Was Gretzky Only Second Best? Will Yanks Have Another Winning Year? Two Conference Papers Tackle Life's Tough Questions

April 19, 1999

LINTHICUM, MD, April 19 - What predicts a winning season? How can you compare sports greats of all eras? Two papers being presented in Cincinnati at a May convention of the Institute for Operations Research and the Management Sciences (INFORMS®) bring the formidable math modeling skills of operations researchers to their secret love: sports.

The papers include some unexpected observations, with the recently retired Wayne Gretzky placing only second on a list of top hockey scorers and a list of top home run hitters showing Mark McGwire far ahead of record-holder Hank Aaron.

Forecasting a Winning - or Losing - Season
Robert M. Saltzman of San Francisco State University says a team's won-loss record at the All-Star Break is the best predictor of a good season. Prof. Saltzman will deliver a paper, "Wait Till Next Year? Some Analyses of Win-Loss Records from 1960-1998," in the Cincinnati Convention Center on Tuesday, May 4 from 4:30 - 6 PM.

"Several conclusions can reasonably be drawn from basic statistical analyses," he says. "First, there's no need to follow baseball until Opening Day: The exhibition season is not important to your team's ultimate success. Second, you should be concerned if your team isn't playing well by the All-Star Break: They're quite unlikely to make a major recovery during the second half of the season despite Yogi Berra's admonition that 'It ain't over till it's over.' Finally, should you optimistically 'wait till next year' if your team has a bad season? Yes, you can be somewhat hopeful about your team's chances of success next year after a poor performance this year, but you'll have to be equally insecure about a letdown folloPwing a good year."

Although the strongest predictor of future success is a team's winning percentage at the All-Star Break, it's not a sure thing, Prof. Saltzman notes. In 1997, the Philadelphia Phillies climbed from an absolutely terrible .286 winning percentage at the All-Star Break to an almost respectable .420 by season's end. This was the best second-half improvement on record since 1960. In contrast, the Anaheim Angels' hopes were dashed after mid-season in 1983, when they went from a commendable .538 to a disappointing .432, making theirs the biggest drop in winning percentage since 1960.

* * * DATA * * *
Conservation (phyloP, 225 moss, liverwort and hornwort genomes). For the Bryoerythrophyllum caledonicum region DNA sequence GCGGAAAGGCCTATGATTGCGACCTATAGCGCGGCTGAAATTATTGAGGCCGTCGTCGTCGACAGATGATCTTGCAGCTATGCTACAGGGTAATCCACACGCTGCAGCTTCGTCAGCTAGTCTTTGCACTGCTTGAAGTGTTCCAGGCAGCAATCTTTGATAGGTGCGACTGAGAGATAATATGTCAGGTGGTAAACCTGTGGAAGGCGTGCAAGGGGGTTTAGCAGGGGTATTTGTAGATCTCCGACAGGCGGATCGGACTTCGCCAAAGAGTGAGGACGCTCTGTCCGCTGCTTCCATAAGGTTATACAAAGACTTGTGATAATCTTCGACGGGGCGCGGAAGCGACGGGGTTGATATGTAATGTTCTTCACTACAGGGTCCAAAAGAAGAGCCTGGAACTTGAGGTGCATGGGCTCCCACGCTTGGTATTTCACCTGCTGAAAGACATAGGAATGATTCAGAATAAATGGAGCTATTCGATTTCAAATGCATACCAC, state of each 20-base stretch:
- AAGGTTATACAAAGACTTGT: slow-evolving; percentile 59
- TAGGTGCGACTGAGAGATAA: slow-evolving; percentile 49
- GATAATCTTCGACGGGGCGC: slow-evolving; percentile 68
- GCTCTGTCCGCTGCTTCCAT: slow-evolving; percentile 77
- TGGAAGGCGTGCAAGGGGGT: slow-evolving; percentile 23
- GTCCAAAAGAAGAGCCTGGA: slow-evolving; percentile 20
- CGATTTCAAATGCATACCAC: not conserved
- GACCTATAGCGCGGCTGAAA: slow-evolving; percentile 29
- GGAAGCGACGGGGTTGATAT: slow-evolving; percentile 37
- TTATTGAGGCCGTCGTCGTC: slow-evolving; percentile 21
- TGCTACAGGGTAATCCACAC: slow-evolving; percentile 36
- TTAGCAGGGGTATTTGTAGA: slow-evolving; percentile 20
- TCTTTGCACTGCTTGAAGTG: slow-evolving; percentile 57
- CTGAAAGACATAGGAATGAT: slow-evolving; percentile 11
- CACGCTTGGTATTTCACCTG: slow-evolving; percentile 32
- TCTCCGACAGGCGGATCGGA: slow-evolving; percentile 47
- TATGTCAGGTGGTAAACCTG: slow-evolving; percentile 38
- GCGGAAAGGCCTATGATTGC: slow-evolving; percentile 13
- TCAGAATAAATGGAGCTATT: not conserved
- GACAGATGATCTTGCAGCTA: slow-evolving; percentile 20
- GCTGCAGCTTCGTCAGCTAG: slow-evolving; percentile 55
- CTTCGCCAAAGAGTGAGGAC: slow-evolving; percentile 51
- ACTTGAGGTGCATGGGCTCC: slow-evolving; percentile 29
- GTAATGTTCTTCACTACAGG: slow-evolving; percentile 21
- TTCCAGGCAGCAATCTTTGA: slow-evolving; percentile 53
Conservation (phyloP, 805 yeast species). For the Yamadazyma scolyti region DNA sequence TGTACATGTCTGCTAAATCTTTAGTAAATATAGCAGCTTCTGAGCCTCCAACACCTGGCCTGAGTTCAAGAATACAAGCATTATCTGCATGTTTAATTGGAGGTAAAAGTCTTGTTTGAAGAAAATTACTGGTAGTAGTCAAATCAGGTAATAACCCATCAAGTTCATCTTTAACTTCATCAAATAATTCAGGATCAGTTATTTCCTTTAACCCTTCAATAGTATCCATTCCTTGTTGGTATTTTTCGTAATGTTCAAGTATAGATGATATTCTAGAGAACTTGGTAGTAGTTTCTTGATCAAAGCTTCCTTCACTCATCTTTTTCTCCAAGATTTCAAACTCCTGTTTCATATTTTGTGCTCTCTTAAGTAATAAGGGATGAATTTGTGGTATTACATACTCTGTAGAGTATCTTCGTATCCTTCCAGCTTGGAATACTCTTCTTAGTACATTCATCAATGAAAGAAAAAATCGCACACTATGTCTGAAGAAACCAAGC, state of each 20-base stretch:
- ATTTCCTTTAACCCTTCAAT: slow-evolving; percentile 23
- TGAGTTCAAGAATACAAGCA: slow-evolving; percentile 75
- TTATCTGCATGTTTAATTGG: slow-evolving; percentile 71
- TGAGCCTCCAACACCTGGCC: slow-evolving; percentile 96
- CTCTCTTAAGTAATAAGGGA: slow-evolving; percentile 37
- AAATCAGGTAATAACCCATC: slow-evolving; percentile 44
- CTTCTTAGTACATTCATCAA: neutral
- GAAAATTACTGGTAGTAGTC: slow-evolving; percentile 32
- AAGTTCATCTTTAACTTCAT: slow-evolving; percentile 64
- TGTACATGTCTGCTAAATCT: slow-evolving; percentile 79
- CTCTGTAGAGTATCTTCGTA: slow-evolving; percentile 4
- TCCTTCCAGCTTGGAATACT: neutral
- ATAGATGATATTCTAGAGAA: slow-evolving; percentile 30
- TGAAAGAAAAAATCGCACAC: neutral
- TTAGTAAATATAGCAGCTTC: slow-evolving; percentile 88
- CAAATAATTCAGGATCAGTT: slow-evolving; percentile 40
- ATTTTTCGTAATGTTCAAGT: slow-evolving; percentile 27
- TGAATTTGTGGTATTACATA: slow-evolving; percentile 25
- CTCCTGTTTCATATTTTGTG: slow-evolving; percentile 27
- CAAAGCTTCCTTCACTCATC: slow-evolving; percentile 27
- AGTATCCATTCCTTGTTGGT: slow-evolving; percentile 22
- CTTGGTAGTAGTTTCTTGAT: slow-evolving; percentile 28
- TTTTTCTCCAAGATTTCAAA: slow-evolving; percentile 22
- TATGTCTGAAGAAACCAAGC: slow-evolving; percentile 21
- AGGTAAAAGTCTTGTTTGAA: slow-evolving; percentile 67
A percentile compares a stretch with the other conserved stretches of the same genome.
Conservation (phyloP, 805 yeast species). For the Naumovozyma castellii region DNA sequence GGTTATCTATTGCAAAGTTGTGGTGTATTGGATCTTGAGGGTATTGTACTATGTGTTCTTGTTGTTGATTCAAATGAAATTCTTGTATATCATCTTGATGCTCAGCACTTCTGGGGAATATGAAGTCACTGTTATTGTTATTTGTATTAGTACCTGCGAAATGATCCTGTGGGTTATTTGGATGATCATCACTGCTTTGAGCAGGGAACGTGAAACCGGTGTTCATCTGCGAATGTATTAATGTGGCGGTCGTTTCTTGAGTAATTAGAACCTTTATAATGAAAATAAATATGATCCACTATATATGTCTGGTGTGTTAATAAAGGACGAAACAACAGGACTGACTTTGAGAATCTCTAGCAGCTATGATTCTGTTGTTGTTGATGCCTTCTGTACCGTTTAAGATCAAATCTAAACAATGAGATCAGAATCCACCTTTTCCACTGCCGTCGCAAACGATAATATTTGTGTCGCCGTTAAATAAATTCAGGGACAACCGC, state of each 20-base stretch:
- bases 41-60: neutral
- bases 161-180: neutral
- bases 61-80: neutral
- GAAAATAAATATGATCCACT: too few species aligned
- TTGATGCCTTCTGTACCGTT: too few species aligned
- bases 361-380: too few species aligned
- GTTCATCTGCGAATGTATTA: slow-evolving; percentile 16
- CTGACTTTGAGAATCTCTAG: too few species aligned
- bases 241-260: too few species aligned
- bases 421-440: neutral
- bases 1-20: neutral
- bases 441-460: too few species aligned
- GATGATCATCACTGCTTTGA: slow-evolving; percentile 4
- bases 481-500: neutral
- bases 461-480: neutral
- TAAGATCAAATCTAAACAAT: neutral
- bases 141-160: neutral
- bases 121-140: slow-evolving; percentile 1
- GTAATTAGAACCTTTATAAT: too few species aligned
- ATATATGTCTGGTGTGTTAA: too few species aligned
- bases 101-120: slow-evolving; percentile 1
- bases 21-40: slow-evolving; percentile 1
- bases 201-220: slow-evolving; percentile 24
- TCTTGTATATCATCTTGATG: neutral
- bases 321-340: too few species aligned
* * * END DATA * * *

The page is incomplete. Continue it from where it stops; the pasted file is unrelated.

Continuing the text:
Prof. Saltzman also examines changes in baseball since 1960 and their effect on the game. Expansion, in which existing teams lose only a few non-star players, he argues, has had only a short, negative impact on overall predictability. On the other hand, the amateur draft begun in 1965 initially equalized the teams by spreading out the good new players. By 1970, though, the correlation between success in one year and the following year returned to its pre-draft range. Free agency, though, has brought less stability to team rosters and has had the greatest impact on predictability - although in some respects that instability has made the game more exciting.

Sports Time Machine
Scott M. Berry and C. Shane Reese of Texas A&M and Patrick D. Larkey of Carnegie Mellon compare baseball, golf, and hockey greats from different times by taking into account important changes in the games and players. The authors present some unexpected conclusions in a paper, "Bridging Different Eras in Sports" at the Cincinnati Convention Center on Wednesday, May 5 from 9:45 - 11:15 AM. The authors use what are called bridge and additive models to estimate the innate ability of players, the effects of aging on their performance, and the difficulty of playing in each year/season. Their operations research accounts for different players aging differently and the changing population in each sport. They look at the changing talent pool within each sport. They characterize players by their career profile, rather than a one-number summary of their career.

The paper has been named the best applied paper of the year by the American Statistical Association. Sometimes, the authors' conclusions overturn classic sports views. In hockey, for instance, they rate Mario Lemieux as number 1 among top 25 peak players and place Wayne Gretzky at number 2. In baseball's home run contest, they rate Mark McGwire as number 1. Hank Aaron is only rated number 23, although he hit the largest number of home runs in major league history.

Among the authors' important observations are the following:
INFORMS® is holding its semi-annual convention in Cincinnati from Sunday, May 2 to Wednesday, May 5. The theme is "Delivering to the Global Consumer." It takes place at the Cincinnati Convention Center and the Omni Netherland Plaza. The convention includes sessions on topics applied to numerous fields, including commuter transit, e-commerce, health care, information technology, energy, transportation, marketing, telecommunications, and sports. More than 1,300 papers are scheduled to be delivered.

The General Chair is Professor David Rogers of the University of Cincinnati. The convention is underwritten, in part, by a generous grant of $125,000 from Procter & Gamble. For additional information on the conference, including a full list of workshops, visit http://www.informs.org/Conf/Cincinnati99/

The Institute for Operations Research and the Management Sciences (INFORMS®) is an international scientific society with 12,000 members, including Nobel Prize laureates, dedicated to applying scientific methods to help improve decision-making, management, and operations. Members of INFORMS work in business, government, and academia. They are represented in fields as diverse as airlines, health care, law enforcement, the military, the stock market, and telecommunications.

Institute for Operations Research and the Management Sciences

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